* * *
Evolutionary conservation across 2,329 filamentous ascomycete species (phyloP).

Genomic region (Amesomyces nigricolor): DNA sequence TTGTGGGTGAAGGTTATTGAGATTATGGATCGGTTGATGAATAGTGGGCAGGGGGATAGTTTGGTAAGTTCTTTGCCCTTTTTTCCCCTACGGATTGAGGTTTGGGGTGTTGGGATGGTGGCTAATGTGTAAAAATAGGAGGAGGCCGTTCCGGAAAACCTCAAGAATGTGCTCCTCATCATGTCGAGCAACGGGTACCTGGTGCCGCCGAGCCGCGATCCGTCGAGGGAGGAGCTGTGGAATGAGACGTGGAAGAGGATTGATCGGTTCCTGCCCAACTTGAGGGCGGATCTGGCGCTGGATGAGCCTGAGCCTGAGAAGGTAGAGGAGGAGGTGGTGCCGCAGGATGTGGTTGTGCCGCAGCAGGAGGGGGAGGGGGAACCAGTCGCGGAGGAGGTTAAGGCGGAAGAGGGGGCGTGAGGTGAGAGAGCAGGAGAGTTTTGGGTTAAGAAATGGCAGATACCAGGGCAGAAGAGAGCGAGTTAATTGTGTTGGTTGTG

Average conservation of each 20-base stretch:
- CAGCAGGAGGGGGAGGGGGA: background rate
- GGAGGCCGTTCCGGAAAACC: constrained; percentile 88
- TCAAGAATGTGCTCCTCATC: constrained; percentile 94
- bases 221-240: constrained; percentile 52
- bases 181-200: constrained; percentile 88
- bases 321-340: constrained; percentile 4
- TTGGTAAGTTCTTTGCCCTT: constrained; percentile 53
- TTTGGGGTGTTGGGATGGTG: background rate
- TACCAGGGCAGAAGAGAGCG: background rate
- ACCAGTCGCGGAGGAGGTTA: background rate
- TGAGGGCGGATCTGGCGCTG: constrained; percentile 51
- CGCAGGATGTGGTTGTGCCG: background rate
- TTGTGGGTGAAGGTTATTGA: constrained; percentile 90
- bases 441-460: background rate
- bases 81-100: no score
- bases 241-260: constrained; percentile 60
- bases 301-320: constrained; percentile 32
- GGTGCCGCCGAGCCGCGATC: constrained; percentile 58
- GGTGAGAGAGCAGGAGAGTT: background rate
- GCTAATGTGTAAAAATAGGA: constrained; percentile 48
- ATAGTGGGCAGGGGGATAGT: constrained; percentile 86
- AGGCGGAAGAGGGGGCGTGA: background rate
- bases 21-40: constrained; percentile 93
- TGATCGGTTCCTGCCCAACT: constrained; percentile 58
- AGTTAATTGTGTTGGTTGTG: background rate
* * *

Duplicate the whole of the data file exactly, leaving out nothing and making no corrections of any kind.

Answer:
Evolutionary conservation across 2,329 filamentous ascomycete species (phyloP).

Genomic region (Amesomyces nigricolor): DNA sequence TTGTGGGTGAAGGTTATTGAGATTATGGATCGGTTGATGAATAGTGGGCAGGGGGATAGTTTGGTAAGTTCTTTGCCCTTTTTTCCCCTACGGATTGAGGTTTGGGGTGTTGGGATGGTGGCTAATGTGTAAAAATAGGAGGAGGCCGTTCCGGAAAACCTCAAGAATGTGCTCCTCATCATGTCGAGCAACGGGTACCTGGTGCCGCCGAGCCGCGATCCGTCGAGGGAGGAGCTGTGGAATGAGACGTGGAAGAGGATTGATCGGTTCCTGCCCAACTTGAGGGCGGATCTGGCGCTGGATGAGCCTGAGCCTGAGAAGGTAGAGGAGGAGGTGGTGCCGCAGGATGTGGTTGTGCCGCAGCAGGAGGGGGAGGGGGAACCAGTCGCGGAGGAGGTTAAGGCGGAAGAGGGGGCGTGAGGTGAGAGAGCAGGAGAGTTTTGGGTTAAGAAATGGCAGATACCAGGGCAGAAGAGAGCGAGTTAATTGTGTTGGTTGTG

Average conservation of each 20-base stretch:
- CAGCAGGAGGGGGAGGGGGA: background rate
- GGAGGCCGTTCCGGAAAACC: constrained; percentile 88
- TCAAGAATGTGCTCCTCATC: constrained; percentile 94
- bases 221-240: constrained; percentile 52
- bases 181-200: constrained; percentile 88
- bases 321-340: constrained; percentile 4
- TTGGTAAGTTCTTTGCCCTT: constrained; percentile 53
- TTTGGGGTGTTGGGATGGTG: background rate
- TACCAGGGCAGAAGAGAGCG: background rate
- ACCAGTCGCGGAGGAGGTTA: background rate
- TGAGGGCGGATCTGGCGCTG: constrained; percentile 51
- CGCAGGATGTGGTTGTGCCG: background rate
- TTGTGGGTGAAGGTTATTGA: constrained; percentile 90
- bases 441-460: background rate
- bases 81-100: no score
- bases 241-260: constrained; percentile 60
- bases 301-320: constrained; percentile 32
- GGTGCCGCCGAGCCGCGATC: constrained; percentile 58
- GGTGAGAGAGCAGGAGAGTT: background rate
- GCTAATGTGTAAAAATAGGA: constrained; percentile 48
- ATAGTGGGCAGGGGGATAGT: constrained; percentile 86
- AGGCGGAAGAGGGGGCGTGA: background rate
- bases 21-40: constrained; percentile 93
- TGATCGGTTCCTGCCCAACT: constrained; percentile 58
- AGTTAATTGTGTTGGTTGTG: background rate